Recap: My dad has congestive heart failure, so he is on a low sodium diet. My husband and I decided that we too could join my parents’ adventure with low-sodium eating. I’ve been posting occasional updates about our experiences (read my first low-sodium post in the series).
My Thanksgiving 2011 stuffing experiment is working! We have a slow cooker/crock pot full of stuffing, somewhere between eight and ten servings. We haven’t sat down to eat Thanksgiving dinner yet, but everyone has tasted the stuffing and given a thumbs up.
Here’s what I did.
Early this morning I sautéed onions, mushrooms, celery, raisins, and herbs in a tablespoon of olive oil. The herbs were fresh thyme, rosemary, and sage. I also added two heaping tablespoons of Penzey’s salt-free Herbs de Provence.
I melted two sticks of unsalted butter (0 milligrams sodium), but it turned out that I only used one-and-a-half sticks or even a bit less. I put the croutons made from baguettes (170 milligrams of sodium per serving, check out my last post about the bread crumbs) in a large bowl and added three beaten eggs (about 90 milligrams each), the butter, a box of low-sodium vegetable broth, and two-thirds of a box of low-sodium chicken broth (124 milligrams per serving). After mixing this up, I added the vegetables (0 milligrams sodium) and mixed things up some more.
I added more Herbs de Provence (0 milligrams sodium) and about two pinches of garlic salt (for about 8 servings so less than 100 milligrams added for the entire recipe). I measured out a quarter teaspoon-full and then took the pinches from these. My taste for salt is decreasing, so the pinches did it, and I threw away the rest of the quarter teaspoon. I also added some pepper to taste.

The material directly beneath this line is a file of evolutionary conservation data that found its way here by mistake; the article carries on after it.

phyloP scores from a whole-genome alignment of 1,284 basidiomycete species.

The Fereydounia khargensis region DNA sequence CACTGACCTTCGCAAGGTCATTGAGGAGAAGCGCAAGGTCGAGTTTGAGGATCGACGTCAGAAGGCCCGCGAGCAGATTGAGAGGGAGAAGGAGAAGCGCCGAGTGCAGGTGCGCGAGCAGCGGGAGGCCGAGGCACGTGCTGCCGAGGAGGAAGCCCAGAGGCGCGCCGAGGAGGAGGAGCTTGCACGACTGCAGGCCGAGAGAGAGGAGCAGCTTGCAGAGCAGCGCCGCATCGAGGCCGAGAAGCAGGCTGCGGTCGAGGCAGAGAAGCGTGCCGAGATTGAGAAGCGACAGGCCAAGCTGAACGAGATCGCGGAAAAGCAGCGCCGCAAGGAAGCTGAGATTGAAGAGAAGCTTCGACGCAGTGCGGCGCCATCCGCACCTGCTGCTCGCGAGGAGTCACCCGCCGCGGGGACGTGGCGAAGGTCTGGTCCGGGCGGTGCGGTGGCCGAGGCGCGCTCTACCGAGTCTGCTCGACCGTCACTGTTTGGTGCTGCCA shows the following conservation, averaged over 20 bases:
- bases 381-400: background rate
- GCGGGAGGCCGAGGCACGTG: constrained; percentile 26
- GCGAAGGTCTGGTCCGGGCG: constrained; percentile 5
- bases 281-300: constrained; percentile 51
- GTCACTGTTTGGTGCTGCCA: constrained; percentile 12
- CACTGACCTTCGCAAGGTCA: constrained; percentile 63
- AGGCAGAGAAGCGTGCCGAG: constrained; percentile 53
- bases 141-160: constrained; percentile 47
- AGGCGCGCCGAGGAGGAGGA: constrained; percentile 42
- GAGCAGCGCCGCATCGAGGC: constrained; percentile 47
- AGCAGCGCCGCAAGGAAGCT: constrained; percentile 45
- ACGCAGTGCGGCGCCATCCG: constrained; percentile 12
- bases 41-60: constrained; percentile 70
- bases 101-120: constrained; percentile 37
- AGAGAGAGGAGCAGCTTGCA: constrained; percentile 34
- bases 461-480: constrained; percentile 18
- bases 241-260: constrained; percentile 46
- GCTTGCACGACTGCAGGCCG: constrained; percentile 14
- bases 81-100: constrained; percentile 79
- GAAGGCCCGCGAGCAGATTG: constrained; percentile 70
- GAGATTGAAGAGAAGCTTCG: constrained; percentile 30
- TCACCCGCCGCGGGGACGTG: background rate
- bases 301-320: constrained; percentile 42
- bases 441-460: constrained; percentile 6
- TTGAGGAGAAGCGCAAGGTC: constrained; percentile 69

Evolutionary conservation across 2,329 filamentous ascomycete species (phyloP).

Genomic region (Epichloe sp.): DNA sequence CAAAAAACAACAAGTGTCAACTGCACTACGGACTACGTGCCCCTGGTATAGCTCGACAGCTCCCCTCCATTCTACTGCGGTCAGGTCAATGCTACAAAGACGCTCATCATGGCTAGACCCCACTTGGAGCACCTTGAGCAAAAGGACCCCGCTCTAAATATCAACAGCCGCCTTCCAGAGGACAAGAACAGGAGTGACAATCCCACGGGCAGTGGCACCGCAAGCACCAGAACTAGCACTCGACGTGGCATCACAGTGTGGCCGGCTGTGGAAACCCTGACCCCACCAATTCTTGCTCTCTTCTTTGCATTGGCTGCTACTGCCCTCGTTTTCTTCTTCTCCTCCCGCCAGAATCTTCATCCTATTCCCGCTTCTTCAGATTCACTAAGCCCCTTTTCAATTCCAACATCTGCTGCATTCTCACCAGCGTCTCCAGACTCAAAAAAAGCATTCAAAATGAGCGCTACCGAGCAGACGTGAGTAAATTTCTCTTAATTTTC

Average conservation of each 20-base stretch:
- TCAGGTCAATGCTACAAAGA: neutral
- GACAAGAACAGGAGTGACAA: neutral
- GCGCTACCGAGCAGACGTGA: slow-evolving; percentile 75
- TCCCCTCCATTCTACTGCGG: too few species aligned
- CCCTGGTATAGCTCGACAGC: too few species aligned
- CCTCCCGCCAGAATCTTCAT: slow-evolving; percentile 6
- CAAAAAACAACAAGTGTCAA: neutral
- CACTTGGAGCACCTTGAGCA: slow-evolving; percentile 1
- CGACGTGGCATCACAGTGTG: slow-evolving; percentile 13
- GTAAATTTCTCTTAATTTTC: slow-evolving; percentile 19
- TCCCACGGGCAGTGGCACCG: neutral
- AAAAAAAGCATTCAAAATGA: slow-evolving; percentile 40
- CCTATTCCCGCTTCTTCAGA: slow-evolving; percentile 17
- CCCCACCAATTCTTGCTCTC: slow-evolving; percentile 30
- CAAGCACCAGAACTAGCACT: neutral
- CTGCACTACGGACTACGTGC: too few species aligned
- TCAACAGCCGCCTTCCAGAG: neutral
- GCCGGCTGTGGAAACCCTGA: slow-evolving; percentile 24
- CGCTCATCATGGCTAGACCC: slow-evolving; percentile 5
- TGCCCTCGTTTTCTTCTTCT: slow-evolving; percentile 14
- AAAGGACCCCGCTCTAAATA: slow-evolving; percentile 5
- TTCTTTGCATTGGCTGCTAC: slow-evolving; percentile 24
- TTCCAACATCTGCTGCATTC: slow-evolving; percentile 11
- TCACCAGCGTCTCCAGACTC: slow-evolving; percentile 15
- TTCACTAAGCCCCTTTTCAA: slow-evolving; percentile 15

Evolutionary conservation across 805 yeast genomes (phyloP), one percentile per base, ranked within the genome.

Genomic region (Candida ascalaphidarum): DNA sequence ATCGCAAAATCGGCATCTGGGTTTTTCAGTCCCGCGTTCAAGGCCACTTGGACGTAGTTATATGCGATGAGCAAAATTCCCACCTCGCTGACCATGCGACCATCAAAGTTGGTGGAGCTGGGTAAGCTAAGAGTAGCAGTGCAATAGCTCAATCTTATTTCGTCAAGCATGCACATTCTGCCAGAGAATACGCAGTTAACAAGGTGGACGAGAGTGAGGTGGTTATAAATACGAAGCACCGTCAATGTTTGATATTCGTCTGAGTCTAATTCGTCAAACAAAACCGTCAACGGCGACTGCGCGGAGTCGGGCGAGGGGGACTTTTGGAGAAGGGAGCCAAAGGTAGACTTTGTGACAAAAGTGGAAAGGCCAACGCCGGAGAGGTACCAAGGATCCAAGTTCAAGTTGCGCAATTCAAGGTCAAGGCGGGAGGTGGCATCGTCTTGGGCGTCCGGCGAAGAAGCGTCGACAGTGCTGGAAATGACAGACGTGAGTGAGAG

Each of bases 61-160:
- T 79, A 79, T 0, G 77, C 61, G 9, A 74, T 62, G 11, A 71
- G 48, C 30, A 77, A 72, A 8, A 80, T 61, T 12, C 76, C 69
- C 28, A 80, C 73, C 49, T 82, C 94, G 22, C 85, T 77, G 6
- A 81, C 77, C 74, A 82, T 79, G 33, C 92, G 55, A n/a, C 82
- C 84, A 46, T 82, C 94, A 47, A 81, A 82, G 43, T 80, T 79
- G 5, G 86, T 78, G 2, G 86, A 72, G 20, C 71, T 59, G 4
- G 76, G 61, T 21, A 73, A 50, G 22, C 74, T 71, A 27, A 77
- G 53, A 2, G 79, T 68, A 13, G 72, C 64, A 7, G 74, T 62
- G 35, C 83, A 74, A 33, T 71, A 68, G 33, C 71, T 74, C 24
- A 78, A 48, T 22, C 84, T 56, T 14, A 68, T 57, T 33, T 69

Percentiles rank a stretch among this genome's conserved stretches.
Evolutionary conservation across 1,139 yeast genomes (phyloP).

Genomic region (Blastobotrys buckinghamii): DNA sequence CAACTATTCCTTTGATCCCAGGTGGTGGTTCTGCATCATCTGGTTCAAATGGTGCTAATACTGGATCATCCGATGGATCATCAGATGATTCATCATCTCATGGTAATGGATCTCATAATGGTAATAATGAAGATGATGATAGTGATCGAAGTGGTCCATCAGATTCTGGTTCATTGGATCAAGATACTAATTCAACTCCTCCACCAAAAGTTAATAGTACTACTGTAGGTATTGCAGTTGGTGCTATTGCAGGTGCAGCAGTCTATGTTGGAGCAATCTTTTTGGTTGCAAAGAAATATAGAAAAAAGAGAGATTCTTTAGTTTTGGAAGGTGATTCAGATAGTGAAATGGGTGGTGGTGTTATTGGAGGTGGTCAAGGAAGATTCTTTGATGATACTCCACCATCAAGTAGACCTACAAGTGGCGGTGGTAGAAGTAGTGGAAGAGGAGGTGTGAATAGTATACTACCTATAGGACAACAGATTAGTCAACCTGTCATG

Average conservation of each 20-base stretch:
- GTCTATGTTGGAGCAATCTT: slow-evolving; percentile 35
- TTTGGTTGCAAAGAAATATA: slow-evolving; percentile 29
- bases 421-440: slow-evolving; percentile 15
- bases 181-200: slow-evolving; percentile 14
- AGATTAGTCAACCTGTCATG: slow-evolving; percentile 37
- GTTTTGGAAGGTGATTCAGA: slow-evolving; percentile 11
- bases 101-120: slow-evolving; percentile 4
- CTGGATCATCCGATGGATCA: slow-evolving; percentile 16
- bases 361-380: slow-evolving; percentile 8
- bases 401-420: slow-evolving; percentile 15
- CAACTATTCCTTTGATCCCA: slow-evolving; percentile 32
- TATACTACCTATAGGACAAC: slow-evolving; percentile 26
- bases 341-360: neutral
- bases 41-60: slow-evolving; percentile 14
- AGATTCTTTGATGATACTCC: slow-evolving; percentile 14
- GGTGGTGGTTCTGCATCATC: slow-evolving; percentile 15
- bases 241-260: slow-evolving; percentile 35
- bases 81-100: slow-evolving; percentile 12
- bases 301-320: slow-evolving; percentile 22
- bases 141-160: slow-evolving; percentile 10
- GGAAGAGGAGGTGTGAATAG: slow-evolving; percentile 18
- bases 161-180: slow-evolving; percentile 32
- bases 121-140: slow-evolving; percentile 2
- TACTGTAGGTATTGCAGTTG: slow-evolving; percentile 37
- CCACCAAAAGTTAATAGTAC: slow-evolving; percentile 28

The large baguette croutons absorbed lots of liquid. I put most of this mixture in the crock pot, cooked it on high for an hour, and then put it on low for five hours. Everything has expanded (in fact the stuffing raised the lid of the cock pot right off the base, so I had to take a bit out), and flavors have melded. The stuffing is moist.
When I serve it, I’ll add sliced almonds.
This recipe contains plenty of sodium, but much, much less of it than the recipes that I’ve used in the past. It may become a family tradition, improved eating not just for aging parents but for all of us in the family.
A cool thing, in addition to the low sodium aspect, is that I have one less dish that needs the oven!
Check out these other posts about my family’s low-sodium adventure.
Aging Parents, Disease of Aging, and Sodium – Low Sodium Diet: Seniors Get Started in their Eighties – Hospital Cafeteria with No Low Sodium Options – Making Sense of Sodium Labels and Numbers – Five Lessons Learned About Cutting Back on Sodium – Cooking and Eating on Vacation – We Kept to the Program on Vacation! – Figuring Out How to Adjust a Much-Loved Thanksgiving Recipe – Making Choices that Lower the Count – New Research About American Sodium Consumption